That conclusion is consistent with the fact that – absent an emergency – the statute only confers on ‘a person treating’ the patient an express power to use reasonable force when delivering treatment. That power does not extend to the Police. They are not ‘treating’ the patient. They are not employees of the health service named in the order as having that responsibility. Nor are they trained to engage in the safe restraint of a patient during treatment.

63 To similar effect is the power granted doctors to administer a sedative injection during an emergency assessment under the MHA: ss 110A, 110C.

The Act therefore establishes a proper division of labour between the two professional groups. Forcible entry, transportation of resisting patients, confinement at the specified place, are matters for the Police, in certain situations. Treatment is for clinicians.

6.6 The Position of Health Professionals Providing Treatment in the Community

Would it then be lawful for clinicians who are ‘treating’ the patient, under the direction of the RC, to use ‘duress’, or detain or restrain a patient, in a community setting, when administering treatment under the CTO? That too is most doubtful. Firstly, forceful intervention of that kind would probably not be considered a safe health practice, for either the patient or the staff. So it could not constitute ‘appropriate medical treatment’, to which the patient has a statutory right.64 Nor would it seem ‘reasonably necessary in the circumstances’ to use such force when either the CTO could specify the hospital as the place of treatment (as decided in DBC), or the recall power could be used to take the patient to hospital for treatment.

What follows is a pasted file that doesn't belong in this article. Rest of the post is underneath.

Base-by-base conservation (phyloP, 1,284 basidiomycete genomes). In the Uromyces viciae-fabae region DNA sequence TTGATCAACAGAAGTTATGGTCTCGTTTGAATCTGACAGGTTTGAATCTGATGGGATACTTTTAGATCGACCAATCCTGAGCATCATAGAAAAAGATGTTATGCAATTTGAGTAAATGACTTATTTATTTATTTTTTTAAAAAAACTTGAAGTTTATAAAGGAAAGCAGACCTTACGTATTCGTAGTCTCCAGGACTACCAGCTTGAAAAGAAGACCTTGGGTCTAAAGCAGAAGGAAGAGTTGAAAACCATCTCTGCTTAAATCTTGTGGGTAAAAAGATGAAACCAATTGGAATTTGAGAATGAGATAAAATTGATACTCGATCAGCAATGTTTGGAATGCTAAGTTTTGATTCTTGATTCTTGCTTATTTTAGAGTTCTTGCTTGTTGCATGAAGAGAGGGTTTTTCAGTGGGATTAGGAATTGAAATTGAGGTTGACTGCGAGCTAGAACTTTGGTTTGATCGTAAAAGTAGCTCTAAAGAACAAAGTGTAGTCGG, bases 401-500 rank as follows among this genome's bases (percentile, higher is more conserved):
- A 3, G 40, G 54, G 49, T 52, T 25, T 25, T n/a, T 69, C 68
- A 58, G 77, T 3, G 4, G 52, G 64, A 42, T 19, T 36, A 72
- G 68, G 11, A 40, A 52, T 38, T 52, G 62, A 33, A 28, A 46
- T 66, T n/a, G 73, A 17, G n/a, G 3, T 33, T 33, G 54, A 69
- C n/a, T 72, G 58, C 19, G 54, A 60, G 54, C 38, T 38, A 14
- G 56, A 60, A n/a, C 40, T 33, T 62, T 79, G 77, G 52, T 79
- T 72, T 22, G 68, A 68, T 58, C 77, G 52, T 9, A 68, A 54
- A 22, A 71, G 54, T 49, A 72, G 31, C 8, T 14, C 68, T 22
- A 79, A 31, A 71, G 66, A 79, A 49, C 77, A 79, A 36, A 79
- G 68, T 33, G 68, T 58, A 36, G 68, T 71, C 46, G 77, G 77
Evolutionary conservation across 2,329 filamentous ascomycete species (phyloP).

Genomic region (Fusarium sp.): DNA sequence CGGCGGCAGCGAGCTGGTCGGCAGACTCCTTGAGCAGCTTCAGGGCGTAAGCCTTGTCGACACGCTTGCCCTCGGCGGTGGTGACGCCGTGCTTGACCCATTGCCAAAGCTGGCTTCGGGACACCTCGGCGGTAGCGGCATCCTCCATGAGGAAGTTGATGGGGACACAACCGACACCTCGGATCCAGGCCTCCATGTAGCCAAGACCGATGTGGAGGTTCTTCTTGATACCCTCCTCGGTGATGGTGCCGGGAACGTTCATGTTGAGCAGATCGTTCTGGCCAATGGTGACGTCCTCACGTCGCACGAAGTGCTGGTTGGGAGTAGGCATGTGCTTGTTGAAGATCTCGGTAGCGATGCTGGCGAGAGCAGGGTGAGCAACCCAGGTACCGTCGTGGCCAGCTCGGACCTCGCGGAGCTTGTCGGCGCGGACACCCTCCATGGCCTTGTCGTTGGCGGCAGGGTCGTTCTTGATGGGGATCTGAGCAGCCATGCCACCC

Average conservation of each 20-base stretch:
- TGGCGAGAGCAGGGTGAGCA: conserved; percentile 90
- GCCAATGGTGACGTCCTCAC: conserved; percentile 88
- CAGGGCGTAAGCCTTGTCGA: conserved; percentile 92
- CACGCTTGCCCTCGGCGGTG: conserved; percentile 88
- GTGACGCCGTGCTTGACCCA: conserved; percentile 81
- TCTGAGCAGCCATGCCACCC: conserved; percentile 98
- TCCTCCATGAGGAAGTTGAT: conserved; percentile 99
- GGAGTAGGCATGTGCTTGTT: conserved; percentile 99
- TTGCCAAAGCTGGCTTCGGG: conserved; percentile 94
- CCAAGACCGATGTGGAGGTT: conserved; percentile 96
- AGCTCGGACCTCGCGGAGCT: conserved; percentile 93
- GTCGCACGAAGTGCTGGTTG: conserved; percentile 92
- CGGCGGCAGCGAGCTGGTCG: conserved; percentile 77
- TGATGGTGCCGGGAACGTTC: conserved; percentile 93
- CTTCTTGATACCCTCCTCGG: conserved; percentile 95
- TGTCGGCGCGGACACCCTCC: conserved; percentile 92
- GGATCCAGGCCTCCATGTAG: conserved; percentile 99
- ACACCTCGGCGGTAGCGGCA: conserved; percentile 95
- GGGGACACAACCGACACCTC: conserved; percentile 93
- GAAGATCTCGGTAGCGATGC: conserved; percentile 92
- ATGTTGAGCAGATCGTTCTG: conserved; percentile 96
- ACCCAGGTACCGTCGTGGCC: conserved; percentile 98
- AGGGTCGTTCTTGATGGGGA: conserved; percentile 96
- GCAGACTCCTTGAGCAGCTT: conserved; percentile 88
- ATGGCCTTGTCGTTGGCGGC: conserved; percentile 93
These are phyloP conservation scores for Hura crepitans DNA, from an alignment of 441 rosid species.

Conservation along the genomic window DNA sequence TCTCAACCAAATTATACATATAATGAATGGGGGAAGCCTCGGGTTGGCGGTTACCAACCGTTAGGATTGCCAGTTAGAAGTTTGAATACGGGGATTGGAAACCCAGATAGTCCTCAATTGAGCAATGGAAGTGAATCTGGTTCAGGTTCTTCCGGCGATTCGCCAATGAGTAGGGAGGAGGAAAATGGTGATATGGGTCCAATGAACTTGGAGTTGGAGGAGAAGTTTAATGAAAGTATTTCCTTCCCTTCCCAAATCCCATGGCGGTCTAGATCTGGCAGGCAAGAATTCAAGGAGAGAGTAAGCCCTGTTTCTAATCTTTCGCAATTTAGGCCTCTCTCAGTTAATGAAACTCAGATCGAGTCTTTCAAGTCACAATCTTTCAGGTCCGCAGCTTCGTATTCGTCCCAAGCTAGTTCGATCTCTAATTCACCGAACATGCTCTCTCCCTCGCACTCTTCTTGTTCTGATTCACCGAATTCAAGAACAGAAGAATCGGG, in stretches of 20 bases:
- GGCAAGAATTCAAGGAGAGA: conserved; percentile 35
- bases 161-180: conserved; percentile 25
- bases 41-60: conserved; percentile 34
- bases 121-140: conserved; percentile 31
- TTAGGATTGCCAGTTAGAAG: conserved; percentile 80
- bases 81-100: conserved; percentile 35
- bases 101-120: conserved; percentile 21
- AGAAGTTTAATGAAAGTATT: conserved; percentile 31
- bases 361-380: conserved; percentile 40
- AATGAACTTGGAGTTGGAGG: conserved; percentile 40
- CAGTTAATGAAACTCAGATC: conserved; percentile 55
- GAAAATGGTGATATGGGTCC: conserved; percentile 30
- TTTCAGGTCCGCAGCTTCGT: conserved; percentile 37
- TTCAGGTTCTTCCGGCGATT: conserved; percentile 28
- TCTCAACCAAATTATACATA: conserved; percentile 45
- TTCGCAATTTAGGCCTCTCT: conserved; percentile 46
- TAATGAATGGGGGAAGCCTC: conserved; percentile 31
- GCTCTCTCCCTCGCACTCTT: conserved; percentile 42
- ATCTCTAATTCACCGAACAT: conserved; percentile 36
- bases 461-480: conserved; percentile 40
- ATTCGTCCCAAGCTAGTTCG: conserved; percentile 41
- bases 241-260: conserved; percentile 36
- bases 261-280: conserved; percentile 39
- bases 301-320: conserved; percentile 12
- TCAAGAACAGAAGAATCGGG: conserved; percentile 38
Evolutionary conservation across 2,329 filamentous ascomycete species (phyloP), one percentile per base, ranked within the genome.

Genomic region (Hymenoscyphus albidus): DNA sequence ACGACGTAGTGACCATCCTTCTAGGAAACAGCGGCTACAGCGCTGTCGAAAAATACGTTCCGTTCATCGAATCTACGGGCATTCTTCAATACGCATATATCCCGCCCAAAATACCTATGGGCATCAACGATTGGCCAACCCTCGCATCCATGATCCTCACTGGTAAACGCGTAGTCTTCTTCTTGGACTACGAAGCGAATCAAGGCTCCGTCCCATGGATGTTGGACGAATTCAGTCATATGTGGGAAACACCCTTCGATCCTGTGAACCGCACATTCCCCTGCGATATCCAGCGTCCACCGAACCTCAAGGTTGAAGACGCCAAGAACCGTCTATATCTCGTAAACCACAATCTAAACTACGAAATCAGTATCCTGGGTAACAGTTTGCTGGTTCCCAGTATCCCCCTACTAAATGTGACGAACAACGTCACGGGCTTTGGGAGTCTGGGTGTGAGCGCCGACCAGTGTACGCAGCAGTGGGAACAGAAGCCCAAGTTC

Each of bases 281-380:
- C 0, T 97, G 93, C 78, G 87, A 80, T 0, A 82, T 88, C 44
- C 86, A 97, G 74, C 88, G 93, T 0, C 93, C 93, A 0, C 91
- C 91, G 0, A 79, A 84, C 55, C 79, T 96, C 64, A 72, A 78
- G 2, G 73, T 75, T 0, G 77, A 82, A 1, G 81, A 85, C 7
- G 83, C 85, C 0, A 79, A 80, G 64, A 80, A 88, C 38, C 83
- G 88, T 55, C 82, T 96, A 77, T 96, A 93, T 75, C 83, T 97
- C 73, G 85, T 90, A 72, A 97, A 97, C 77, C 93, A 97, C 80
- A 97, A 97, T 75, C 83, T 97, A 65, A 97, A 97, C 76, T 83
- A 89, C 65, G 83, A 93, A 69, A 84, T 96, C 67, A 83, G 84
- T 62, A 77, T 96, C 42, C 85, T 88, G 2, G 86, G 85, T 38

There might be two exceptions, when restraint of a CTO patient outside hospital during treatment by trained health professionals would be lawful. The first would be when an immediate emergency exists, as discussed regarding the Police. The second might be when it takes place in a properly-staffed and -supervised community clinic that has equivalent facilities to a hospital, and involves less restriction on the patient’s liberties than returning them to hospital. The hospital might be several hours’ drive away. Taking the patient there might involve greater restrictions, or more serious threats to their safety.65 If a health service of the right quality and intensity is available in a ‘community’ clinic, closer to the patient’s residence, perhaps it should be used.

Except in those two situations, however – where the treatment is delivered in an emergency or at a clinic with the necessary quality of services – there is no reason to think a CTO authorises anything beyond ‘minimal’ use of force during administration of treatment outside hospital. Clinicians are probably permitted to treat patients without consent in the community if the treatment is ‘administered without the use of more force than would be required if the person had consented’, as the New South Wales legislation puts it.66 They might use the limited degree of

64 MHA, s 66.

65 See the facts of Innes v Wong [1996] NZHC 187; [1996] 3 NZLR 238 (HC), where they patient died from ‘positional asphyxiation’ during lengthy transportation to hospital.
66 Mental Health Act 2007 (NSW), s 57(3).

force necessary to insert a needle, to administer an injection, where the patient is neither objecting nor consenting. But actual restraint of the patient – by nurses, for instance – would need to be very clearly authorised by legislation to be permitted. That is not a step the law should take, in my view, due to the disproportionate impact on patients’ rights.


Another difficult question is whether a CTO patient can be required to remain, for certain periods, in a particular community residence or environment – one that provides a certain kind of programme, support or supervision – as an aspect of their community treatment plan.67 Could a CTO patient be directed to attend a day programme at a community facility for, say, eight hours a day, Monday to Friday; or be directed to remain at a specified rest home every night between 6pm and 8am? Can they be put under a curfew, if the staff consider night-time supervision essential to prevent their further hospitalisation, or further offending likely to lead to imprisonment? Can a CTO authorise de facto detention in a community facility, in other words, if a convincing case can be made that even greater restrictions would otherwise be imposed on the patient’s freedom?